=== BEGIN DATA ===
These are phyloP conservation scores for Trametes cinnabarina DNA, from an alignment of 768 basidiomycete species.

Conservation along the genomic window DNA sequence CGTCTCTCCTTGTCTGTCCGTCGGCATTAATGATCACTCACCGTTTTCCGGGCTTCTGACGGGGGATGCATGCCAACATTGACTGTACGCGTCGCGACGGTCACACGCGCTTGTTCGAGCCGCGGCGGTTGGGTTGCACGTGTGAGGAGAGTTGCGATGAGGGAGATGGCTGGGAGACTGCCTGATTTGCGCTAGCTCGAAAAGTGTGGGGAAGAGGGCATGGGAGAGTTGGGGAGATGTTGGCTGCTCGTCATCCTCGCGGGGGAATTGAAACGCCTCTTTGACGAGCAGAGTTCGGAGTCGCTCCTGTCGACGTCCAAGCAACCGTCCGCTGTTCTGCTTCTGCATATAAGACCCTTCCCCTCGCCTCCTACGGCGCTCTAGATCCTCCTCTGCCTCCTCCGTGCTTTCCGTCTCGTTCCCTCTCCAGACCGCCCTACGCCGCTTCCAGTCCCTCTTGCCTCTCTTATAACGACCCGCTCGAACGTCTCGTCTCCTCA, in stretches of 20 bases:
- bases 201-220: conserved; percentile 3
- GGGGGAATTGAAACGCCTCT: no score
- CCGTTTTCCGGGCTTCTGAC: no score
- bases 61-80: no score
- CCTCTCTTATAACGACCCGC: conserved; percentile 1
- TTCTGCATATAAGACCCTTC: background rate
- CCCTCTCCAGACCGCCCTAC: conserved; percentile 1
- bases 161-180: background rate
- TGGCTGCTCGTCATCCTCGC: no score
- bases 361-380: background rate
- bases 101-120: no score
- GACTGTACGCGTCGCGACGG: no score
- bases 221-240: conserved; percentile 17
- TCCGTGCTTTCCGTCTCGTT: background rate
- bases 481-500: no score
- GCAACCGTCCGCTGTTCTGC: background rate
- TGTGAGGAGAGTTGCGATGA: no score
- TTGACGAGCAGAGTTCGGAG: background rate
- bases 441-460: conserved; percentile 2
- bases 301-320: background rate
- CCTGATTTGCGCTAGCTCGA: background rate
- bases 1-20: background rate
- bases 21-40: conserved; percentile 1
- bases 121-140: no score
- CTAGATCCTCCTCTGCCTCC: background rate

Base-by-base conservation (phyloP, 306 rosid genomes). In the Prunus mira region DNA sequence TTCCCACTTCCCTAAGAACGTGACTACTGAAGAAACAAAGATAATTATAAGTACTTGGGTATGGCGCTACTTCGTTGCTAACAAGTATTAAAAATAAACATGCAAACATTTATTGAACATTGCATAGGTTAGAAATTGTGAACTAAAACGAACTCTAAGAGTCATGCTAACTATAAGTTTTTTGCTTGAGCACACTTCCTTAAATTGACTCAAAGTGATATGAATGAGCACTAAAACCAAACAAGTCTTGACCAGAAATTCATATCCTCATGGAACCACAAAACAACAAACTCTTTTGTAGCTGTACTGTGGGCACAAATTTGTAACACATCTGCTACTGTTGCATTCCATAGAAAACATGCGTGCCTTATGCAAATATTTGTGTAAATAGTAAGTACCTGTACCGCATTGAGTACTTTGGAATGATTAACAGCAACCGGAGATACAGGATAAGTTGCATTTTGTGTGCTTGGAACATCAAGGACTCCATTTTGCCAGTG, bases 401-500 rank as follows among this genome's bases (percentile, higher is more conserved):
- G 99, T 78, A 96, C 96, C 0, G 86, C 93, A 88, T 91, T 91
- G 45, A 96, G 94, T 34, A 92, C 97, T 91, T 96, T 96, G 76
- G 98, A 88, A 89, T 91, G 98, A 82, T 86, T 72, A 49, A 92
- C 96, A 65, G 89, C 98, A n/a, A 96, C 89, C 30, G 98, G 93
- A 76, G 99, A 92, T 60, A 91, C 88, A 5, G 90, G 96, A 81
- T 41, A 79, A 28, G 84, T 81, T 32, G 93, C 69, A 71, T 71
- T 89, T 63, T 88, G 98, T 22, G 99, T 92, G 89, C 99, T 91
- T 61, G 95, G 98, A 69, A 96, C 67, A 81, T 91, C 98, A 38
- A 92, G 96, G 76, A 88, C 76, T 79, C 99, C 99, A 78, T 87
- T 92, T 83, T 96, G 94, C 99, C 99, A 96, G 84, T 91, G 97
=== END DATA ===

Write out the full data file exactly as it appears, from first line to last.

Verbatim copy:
These are phyloP conservation scores for Trametes cinnabarina DNA, from an alignment of 768 basidiomycete species.

Conservation along the genomic window DNA sequence CGTCTCTCCTTGTCTGTCCGTCGGCATTAATGATCACTCACCGTTTTCCGGGCTTCTGACGGGGGATGCATGCCAACATTGACTGTACGCGTCGCGACGGTCACACGCGCTTGTTCGAGCCGCGGCGGTTGGGTTGCACGTGTGAGGAGAGTTGCGATGAGGGAGATGGCTGGGAGACTGCCTGATTTGCGCTAGCTCGAAAAGTGTGGGGAAGAGGGCATGGGAGAGTTGGGGAGATGTTGGCTGCTCGTCATCCTCGCGGGGGAATTGAAACGCCTCTTTGACGAGCAGAGTTCGGAGTCGCTCCTGTCGACGTCCAAGCAACCGTCCGCTGTTCTGCTTCTGCATATAAGACCCTTCCCCTCGCCTCCTACGGCGCTCTAGATCCTCCTCTGCCTCCTCCGTGCTTTCCGTCTCGTTCCCTCTCCAGACCGCCCTACGCCGCTTCCAGTCCCTCTTGCCTCTCTTATAACGACCCGCTCGAACGTCTCGTCTCCTCA, in stretches of 20 bases:
- bases 201-220: conserved; percentile 3
- GGGGGAATTGAAACGCCTCT: no score
- CCGTTTTCCGGGCTTCTGAC: no score
- bases 61-80: no score
- CCTCTCTTATAACGACCCGC: conserved; percentile 1
- TTCTGCATATAAGACCCTTC: background rate
- CCCTCTCCAGACCGCCCTAC: conserved; percentile 1
- bases 161-180: background rate
- TGGCTGCTCGTCATCCTCGC: no score
- bases 361-380: background rate
- bases 101-120: no score
- GACTGTACGCGTCGCGACGG: no score
- bases 221-240: conserved; percentile 17
- TCCGTGCTTTCCGTCTCGTT: background rate
- bases 481-500: no score
- GCAACCGTCCGCTGTTCTGC: background rate
- TGTGAGGAGAGTTGCGATGA: no score
- TTGACGAGCAGAGTTCGGAG: background rate
- bases 441-460: conserved; percentile 2
- bases 301-320: background rate
- CCTGATTTGCGCTAGCTCGA: background rate
- bases 1-20: background rate
- bases 21-40: conserved; percentile 1
- bases 121-140: no score
- CTAGATCCTCCTCTGCCTCC: background rate

Base-by-base conservation (phyloP, 306 rosid genomes). In the Prunus mira region DNA sequence TTCCCACTTCCCTAAGAACGTGACTACTGAAGAAACAAAGATAATTATAAGTACTTGGGTATGGCGCTACTTCGTTGCTAACAAGTATTAAAAATAAACATGCAAACATTTATTGAACATTGCATAGGTTAGAAATTGTGAACTAAAACGAACTCTAAGAGTCATGCTAACTATAAGTTTTTTGCTTGAGCACACTTCCTTAAATTGACTCAAAGTGATATGAATGAGCACTAAAACCAAACAAGTCTTGACCAGAAATTCATATCCTCATGGAACCACAAAACAACAAACTCTTTTGTAGCTGTACTGTGGGCACAAATTTGTAACACATCTGCTACTGTTGCATTCCATAGAAAACATGCGTGCCTTATGCAAATATTTGTGTAAATAGTAAGTACCTGTACCGCATTGAGTACTTTGGAATGATTAACAGCAACCGGAGATACAGGATAAGTTGCATTTTGTGTGCTTGGAACATCAAGGACTCCATTTTGCCAGTG, bases 401-500 rank as follows among this genome's bases (percentile, higher is more conserved):
- G 99, T 78, A 96, C 96, C 0, G 86, C 93, A 88, T 91, T 91
- G 45, A 96, G 94, T 34, A 92, C 97, T 91, T 96, T 96, G 76
- G 98, A 88, A 89, T 91, G 98, A 82, T 86, T 72, A 49, A 92
- C 96, A 65, G 89, C 98, A n/a, A 96, C 89, C 30, G 98, G 93
- A 76, G 99, A 92, T 60, A 91, C 88, A 5, G 90, G 96, A 81
- T 41, A 79, A 28, G 84, T 81, T 32, G 93, C 69, A 71, T 71
- T 89, T 63, T 88, G 98, T 22, G 99, T 92, G 89, C 99, T 91
- T 61, G 95, G 98, A 69, A 96, C 67, A 81, T 91, C 98, A 38
- A 92, G 96, G 76, A 88, C 76, T 79, C 99, C 99, A 78, T 87
- T 92, T 83, T 96, G 94, C 99, C 99, A 96, G 84, T 91, G 97